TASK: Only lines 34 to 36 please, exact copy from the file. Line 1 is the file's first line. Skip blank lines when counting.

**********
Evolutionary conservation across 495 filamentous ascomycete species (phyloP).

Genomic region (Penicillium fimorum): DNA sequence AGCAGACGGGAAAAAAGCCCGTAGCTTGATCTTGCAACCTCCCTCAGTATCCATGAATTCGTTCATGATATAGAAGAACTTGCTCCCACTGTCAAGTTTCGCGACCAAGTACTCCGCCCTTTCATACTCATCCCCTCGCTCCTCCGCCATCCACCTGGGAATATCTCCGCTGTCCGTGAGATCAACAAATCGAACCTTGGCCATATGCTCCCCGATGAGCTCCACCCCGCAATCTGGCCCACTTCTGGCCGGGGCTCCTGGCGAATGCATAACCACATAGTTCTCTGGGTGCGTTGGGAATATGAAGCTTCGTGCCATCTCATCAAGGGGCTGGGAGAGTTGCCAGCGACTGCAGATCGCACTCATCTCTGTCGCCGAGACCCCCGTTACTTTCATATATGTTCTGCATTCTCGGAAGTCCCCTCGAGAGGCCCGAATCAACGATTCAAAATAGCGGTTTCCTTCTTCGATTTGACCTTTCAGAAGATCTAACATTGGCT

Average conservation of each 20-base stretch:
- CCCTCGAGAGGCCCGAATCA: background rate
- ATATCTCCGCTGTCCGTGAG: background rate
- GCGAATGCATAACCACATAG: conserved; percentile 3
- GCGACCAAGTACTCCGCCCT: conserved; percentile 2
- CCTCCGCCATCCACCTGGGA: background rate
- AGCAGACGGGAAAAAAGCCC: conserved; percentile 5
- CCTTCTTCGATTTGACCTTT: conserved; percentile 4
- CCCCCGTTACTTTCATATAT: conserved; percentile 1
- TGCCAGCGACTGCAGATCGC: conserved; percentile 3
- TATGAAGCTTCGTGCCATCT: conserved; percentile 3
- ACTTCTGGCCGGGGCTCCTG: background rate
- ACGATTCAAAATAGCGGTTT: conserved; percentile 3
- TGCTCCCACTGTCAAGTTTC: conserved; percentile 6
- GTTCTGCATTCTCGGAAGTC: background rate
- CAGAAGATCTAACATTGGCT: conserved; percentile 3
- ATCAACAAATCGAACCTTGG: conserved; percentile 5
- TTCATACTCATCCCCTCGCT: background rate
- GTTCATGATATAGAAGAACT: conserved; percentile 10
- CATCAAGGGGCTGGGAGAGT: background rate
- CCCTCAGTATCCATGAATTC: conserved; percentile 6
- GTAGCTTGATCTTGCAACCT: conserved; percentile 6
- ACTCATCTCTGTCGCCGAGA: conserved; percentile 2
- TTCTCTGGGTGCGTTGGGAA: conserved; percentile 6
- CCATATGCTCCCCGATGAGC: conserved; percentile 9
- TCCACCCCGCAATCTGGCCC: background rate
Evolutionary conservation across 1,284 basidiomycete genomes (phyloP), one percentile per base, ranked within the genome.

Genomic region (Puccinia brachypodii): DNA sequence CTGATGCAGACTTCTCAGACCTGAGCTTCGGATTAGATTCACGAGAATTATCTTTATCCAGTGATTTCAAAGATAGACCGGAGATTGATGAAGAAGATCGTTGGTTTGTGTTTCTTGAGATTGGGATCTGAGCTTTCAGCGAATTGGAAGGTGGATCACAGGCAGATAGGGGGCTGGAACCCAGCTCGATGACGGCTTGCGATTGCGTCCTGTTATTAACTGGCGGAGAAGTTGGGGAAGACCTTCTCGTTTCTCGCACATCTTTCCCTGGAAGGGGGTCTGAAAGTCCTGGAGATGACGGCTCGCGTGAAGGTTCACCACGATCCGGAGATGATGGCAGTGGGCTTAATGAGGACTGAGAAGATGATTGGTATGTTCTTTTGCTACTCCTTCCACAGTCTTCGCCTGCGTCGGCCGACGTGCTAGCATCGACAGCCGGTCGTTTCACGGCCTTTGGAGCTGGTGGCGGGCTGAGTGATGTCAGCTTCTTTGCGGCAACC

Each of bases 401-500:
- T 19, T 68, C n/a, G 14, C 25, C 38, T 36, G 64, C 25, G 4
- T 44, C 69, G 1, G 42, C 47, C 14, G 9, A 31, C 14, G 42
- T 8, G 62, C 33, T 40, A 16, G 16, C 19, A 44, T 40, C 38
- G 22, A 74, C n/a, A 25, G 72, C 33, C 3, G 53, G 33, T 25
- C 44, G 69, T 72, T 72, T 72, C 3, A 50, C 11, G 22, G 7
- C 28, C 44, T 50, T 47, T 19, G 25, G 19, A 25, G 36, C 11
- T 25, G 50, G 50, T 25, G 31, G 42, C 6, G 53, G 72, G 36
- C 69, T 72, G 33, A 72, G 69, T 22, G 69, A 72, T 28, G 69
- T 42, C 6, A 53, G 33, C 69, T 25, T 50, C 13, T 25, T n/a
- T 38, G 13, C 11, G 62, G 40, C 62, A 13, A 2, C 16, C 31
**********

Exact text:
- T 8, G 62, C 33, T 40, A 16, G 16, C 19, A 44, T 40, C 38
- G 22, A 74, C n/a, A 25, G 72, C 33, C 3, G 53, G 33, T 25
- C 44, G 69, T 72, T 72, T 72, C 3, A 50, C 11, G 22, G 7